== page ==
- Estimates from the World Trade Organization (WTO) show global merchandise trade declining in every region of the world and across most sectors of the economy in 2020. In an optimistic scenario, global trade would decline by 13% year over year (YoY). In a pessimistic scenario, the decline drops to 32% or more YoY. The wide margin between scenarios is due to "the unprecedented nature" of the coronavirus pandemic, the WTO said. But the organization predicts trade levels will likely be worse than they were during the Great Recession.
- A drastic drop in trade will directly affect trucking companies moving intermodal freight. "It will impact us in a big way," Texas Trucking Association President and CEO John Esparza told Transport Dive in an interview Wednesday. "We're going to brace ourselves for another downturn."
- WTO said estimates for the expected recovery are also uncertain. "If the pandemic is brought under control relatively soon, and the right policies are in place, trade and output could rebound nearly to their pre-pandemic trajectory as early as 2021 — regardless of how steep the initial fall is. But there are other scenarios in which trade volumes post-recovery would remain below the pre-COVID trendline," WTO Director-General Roberto Azevêdo said in a press conference Wednesday.
In the current climate, trucks are either moving essential supplies or sidelined and looking to the federal stimulus bill to provide financial relief. For the companies experiencing the latter, low trade volumes would compound the lack of business stemming from the coronavirus pandemic.
Azevêdo noted that it was during the final quarter of 2019 that global trade merchandise fell significantly, "largely due to uncertainties that we had been seeing in the international economy, to the trade tensions that were out there," he said.
Not coincidentally, reports from DAT, Cass and the American Trucking Associations late last year showed shippers were holding off on contracts due to tumbling spot rates. Cass' report specifically called out the state of trade, reporting, "The weakness in spot market pricing for many transportation services, especially trucking ... strengthens our concerns about the economy and the risk of ongoing trade policy disputes."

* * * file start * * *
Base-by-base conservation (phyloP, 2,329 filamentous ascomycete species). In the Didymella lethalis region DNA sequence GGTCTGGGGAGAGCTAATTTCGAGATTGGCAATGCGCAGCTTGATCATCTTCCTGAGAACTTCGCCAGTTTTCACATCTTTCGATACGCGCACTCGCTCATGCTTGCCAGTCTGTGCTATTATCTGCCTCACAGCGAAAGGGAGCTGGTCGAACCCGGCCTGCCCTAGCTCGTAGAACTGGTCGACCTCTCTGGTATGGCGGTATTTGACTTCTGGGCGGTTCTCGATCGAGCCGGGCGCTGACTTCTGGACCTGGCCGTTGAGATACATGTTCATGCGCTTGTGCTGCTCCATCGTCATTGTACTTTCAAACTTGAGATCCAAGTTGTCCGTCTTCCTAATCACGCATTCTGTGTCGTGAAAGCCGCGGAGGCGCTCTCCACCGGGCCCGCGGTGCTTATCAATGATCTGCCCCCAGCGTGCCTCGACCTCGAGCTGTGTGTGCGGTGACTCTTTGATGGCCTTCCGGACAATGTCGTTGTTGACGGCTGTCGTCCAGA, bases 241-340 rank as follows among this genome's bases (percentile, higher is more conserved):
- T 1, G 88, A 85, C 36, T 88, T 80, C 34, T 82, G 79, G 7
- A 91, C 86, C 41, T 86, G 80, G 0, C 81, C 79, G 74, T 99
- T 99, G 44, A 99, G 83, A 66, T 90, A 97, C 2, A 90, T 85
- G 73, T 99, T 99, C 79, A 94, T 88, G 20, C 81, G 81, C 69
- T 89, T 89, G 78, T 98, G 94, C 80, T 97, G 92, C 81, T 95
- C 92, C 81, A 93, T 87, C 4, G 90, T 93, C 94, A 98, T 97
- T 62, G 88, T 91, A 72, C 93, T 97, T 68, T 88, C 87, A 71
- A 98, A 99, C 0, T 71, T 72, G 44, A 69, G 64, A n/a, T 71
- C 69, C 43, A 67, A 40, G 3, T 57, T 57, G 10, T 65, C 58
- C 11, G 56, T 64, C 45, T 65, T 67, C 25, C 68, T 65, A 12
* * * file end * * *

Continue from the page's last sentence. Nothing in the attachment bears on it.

Although trucking is cyclical and businesses are accustomed to varying demand, a year that turns out like either of WTO's scenarios spells trouble.
"When trade is impacted, and the ports start to slow down, you start laying people off," Esparza said. Larger companies let go of contractors during a trade sump; the industry is familiar with the "ebb and flow" nature of trade, he said. But the risk is always that, if a company needs to recontract owner-operators during a spike in trade, they may not be available.
"I think [a trade slump] is a severe impact to everyone, but the owner-operator is now more so on his own to adjust to freight," Esparza said. That means the ability to keep contracting depends on if the owner-operators can diversify. Can they hook up to a dry van? Do they have an endorsement to haul chemical? Or can are they too specialized? "It just becomes a more difficult world for everybody. But most certainly the owner-operator is going to feel it more directly and more quickly," he said.
It's still possible to ward off WTO's worst-case scenario, though. To achieve the optimistic scenario, in which trade drops by 13% YoY ("about the same order of magnitude of the 2008 crisis," according to Azevêdo), WTO Chief Economist Robert Koopman said trade "can play a very helpful role" in responding to the pandemic.
One way is to diversify supply chains, domestically and internationally. But Koopman warned during the press conference that doing it all domestically means, "you're likely to be allocating scarce resources to relatively high cost production that somebody else could do better."
Koopman also suggested planning for the next pandemic or natural disaster. "It could be a hurricane; it could be an earthquake; it could be an industrial accident that hits your domestic supply chain, not just your international supply chain," he said. "So, you need to think about, how do firms manage their inventories? Maybe they need to have a little bit more flexibility, both in terms of diverse supply sources, but perhaps they carry a bit more inventory than they've been using recently."